They would show us where our country went wrong
Strum their guitars on the White House lawn
John Prine would run the FBI
All the criminals would laugh and cry
If a song could be president

A Dream I Had

The sun is coming up, the party is over, and everybody wandered on outta here (or curled up and fell asleep in a shadowy corner) and I’m afraid this old Smith Corona pica typewriter is just going to make a clackety-clack racket, the bell ringing at the end of every line like the end of each round in a boxing ring, my heart taking a beating with the bliss of it all, an evening of underground cabaret that began at 5pm and turned into an all-night affair, sleeves rolled up, it seems we seldom came up for air, a group of friends passing around musical instruments into the wee hours, the sound of our holy laughter and that familiar voice (I know that voice) singing words and vowels, cussing consonants, leaning into the RCA microphone, the saxophones and clarinets blowing through these songs to mourn the still-ravaged streets of New Orleans, to resurrect the lost hymns of our childhood, the hymns with the names that taught us words could be beautiful: Softly and Tenderly, Let the Lower Lights Be Burning, When the Roll is Called Up Yonder.

And a theme that recurred in a lot of the old hymns was the idea that the world would be reborn with the sound of a trumpet, and we’ve all heard those great American trumpet (and horn) players—Louis Armstrong, Miles Davis, John Coltrane, Stan Getz—and we’ve been wondering about the sound of that trumpet in the old hymns, Is it real, Is it a metaphor, What, exactly, is on God’s iPod?

And me, my first memory, the sound of a trumpet at a tent meeting revival, I was sitting on my mother’s lap, I remember that bright brass bell, that eggtooth blast waking me up, snapping the world into focus, piercing the womb of distant muffled things, stirring my conscious mind, the sound of a trumpet! and I remember the small wooden stage at the front of the tent, strings of bare lightbulbs, my sister Grace’s braids, and me forming my first real thought: I need to be where the sound is coming from.

And so Brad Jones scoured the broken-bottle-strewn back alleyways of Nashville and found an arresting array of misfit co-conspirators, one (Neil) walking with a cane (a muted trumpet in the other hand), one (Jim) a jazz ensemble unto himself trapped in a single pair of shoes (a bass clarinet poking out of his handbag), and Chris and David with an armload of stringed instruments. And life slipped us a Mickey, a drummer who’s not afraid to rattle a tire chain or shake a quart of Quaker State 10W30 near an old Shure microphone, and Brad would pick up any one of his hollow body basses, and we threw this party, and we played these songs, and others made welcome appearances, Tony, Devon, Rick, Matt, Lindsay, Byron, and it got late, later, and we kept playing, and the sun came up, and this typewriter is making a bloody-mary-for-breakfast racket, and I don’t have anything left to say, I left it all in the piano, or pulled it out of a nylon string acoustic, or leaned on the singer who was drunk on it, tangled up in it, messy, we left it all on the studio floor.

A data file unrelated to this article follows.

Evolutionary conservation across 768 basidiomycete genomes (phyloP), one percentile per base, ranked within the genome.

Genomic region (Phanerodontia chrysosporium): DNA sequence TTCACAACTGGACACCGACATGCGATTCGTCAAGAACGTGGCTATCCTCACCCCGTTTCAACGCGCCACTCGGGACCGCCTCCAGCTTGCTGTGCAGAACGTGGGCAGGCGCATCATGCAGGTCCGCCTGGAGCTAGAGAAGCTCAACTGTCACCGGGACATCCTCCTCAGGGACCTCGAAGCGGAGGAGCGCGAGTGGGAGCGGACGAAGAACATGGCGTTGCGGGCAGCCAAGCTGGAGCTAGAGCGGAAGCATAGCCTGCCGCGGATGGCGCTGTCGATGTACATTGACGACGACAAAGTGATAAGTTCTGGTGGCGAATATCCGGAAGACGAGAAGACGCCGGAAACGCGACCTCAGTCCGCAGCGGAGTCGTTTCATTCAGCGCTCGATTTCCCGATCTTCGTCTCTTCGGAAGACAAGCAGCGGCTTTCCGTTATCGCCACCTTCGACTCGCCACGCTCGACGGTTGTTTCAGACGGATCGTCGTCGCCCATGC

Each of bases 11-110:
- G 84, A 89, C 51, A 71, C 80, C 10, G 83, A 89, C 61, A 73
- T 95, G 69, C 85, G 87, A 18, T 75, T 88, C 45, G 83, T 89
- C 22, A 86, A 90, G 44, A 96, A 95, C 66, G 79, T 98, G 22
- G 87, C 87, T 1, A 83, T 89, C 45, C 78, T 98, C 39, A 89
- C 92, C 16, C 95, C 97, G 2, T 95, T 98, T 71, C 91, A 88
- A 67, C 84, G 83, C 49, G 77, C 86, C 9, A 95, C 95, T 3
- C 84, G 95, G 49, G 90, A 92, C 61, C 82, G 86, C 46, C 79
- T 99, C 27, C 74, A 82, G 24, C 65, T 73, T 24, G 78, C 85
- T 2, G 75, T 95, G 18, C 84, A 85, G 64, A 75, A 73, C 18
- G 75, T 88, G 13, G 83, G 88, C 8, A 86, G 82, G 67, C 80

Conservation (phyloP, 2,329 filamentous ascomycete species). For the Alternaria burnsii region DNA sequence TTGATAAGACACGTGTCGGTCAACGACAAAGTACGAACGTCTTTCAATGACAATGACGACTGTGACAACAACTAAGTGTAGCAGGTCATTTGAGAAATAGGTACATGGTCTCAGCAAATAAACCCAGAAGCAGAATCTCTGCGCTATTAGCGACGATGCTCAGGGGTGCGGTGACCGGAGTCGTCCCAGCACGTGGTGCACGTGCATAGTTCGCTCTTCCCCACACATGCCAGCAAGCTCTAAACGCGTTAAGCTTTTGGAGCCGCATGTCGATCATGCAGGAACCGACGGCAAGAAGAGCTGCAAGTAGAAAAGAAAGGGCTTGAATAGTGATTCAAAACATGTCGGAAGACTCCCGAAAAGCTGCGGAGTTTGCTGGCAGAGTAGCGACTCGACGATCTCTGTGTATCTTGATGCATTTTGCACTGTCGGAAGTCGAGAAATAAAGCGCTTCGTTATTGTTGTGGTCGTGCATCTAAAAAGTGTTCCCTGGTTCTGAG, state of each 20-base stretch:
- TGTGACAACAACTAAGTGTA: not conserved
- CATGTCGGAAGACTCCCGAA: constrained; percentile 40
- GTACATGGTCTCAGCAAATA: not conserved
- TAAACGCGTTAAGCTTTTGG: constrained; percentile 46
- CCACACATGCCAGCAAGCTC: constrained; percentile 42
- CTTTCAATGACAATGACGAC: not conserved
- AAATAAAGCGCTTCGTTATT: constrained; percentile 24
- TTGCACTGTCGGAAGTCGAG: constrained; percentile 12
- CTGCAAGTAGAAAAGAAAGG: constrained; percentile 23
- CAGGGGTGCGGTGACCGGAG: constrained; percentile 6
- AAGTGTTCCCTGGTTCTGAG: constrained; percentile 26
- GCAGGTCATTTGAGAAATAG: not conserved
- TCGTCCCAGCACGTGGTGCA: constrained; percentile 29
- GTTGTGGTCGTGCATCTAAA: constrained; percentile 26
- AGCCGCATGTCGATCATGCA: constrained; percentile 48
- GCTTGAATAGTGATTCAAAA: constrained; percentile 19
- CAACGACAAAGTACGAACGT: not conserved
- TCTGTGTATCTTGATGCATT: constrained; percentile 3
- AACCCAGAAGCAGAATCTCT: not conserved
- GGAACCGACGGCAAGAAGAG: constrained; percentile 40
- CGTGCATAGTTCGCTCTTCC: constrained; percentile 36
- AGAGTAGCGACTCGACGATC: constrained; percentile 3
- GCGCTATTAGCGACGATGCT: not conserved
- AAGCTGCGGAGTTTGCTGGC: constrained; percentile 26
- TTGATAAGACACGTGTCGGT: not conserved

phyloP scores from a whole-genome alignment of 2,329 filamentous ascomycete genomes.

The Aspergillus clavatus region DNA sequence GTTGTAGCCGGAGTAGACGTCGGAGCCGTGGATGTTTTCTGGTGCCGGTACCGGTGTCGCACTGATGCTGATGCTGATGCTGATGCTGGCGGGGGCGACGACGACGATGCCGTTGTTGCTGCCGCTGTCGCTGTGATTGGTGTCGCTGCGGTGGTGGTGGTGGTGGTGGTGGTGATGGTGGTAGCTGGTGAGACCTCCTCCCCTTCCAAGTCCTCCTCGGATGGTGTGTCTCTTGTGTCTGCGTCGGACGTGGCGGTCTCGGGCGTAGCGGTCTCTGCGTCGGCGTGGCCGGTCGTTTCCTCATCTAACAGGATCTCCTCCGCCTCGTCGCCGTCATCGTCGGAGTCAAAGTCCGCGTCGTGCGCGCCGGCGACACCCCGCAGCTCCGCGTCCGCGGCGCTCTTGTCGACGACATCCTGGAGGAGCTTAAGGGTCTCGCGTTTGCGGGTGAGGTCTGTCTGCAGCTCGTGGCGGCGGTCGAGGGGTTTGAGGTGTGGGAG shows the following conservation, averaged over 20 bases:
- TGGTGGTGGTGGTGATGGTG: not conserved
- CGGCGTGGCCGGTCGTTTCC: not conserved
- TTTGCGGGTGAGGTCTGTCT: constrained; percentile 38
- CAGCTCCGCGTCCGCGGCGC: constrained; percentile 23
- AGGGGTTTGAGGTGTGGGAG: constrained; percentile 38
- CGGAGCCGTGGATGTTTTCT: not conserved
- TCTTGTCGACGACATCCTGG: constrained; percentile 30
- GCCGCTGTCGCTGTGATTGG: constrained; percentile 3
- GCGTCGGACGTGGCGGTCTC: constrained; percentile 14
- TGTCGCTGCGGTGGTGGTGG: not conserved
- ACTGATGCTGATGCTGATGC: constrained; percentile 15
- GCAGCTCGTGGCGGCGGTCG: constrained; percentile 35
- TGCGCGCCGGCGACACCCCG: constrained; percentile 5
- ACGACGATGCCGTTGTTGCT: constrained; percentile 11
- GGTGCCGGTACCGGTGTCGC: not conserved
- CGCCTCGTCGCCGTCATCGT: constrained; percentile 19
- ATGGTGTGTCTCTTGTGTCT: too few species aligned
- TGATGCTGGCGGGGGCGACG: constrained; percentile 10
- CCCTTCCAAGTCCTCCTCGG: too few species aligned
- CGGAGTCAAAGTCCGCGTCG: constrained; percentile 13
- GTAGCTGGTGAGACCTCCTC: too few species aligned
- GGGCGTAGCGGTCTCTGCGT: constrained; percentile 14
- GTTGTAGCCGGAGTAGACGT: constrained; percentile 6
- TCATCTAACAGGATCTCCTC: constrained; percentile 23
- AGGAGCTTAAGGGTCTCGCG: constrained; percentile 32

And we were caught up in the joy of it, that’s all, that’s the way it’s supposed to be, caught up in the undeniable sadness and crazy joy of it, who cares if it’s a dog and monkey show at the end of the day, because some nights you can’t help but believe in a God who wants to get inside the song itself, it doesn’t matter if it’s an old country tune Patsy Cline is singing on an old jukebox, it doesn’t matter if it’s Lightnin’ Hopkins grumbling over a timeless blues riff, it could be Satchmo, the dignity of his voice and the joy in his horn, it could be Tom Waits kicking up the dust on the hardwood floor of a grange hall at some imaginary revival meeting, but what ultimately keeps us all coming back is the mystery of the song itself, God bless you, thank you, why not?

So we hope you like the songs, we hope they unfold like an underground evening of lost midwestern cabaret, a little private party good enough to last the night and longer, the sound of a trumpet to wake your world.

Turn it up.

Linford Detweiler, June, 2007

1. I Don’t Wanna Waste Your Time
(Words and Music: Detweiler)
BRAD JONES: Upright Bass.
NEIL ROSENGARDEN: Trumpet, Valve Trombone.
JIM HOKE: Saxophones.

2. Trouble
(Words and Music: Bergquist)
KARIN BERGQUIST: Nylon String Acoustic Guitar, Voice.
BRAD JONES: Upright Bass, Percussion, Bass Harmonica.
MICKEY GRIMM: Drum Kit, Percussion.

3. I’m On A Roll
(Words and Music: Bergquist/Detweiler)
LINFORD DETWEILER: Acoustic Guitar, Vibes.
BRAD JONES: Upright Bass.
TONY PAOLETTA: Goldklang Slide.
DEVON ASHLEY: Drum Kit, Percussion.
MICKEY GRIMM: Drum Kit, Percussion.

4. Nothing Is Innocent
(Words and Music: Bergquist/Detweiler)
LINFORD DETWEILER: Nylon String Acoustic Guitar.
BRAD JONES: Upright Bass, Chamberlin.
JIM HOKE: Alto Flute, Vibes.

5. the Trumpet Child
(Words and Music: Detweiler)
BYRON HOUSE: Upright Bass.
JIM HOKE: Saxophones.
NEIL ROSENGARDEN: Trumpet, Muted Trumpets.

6. Entertaining Thoughts
(Words and Music: Bergquist)
BRAD JONES: Bass, Electric Guitars, Harmonium, Organ.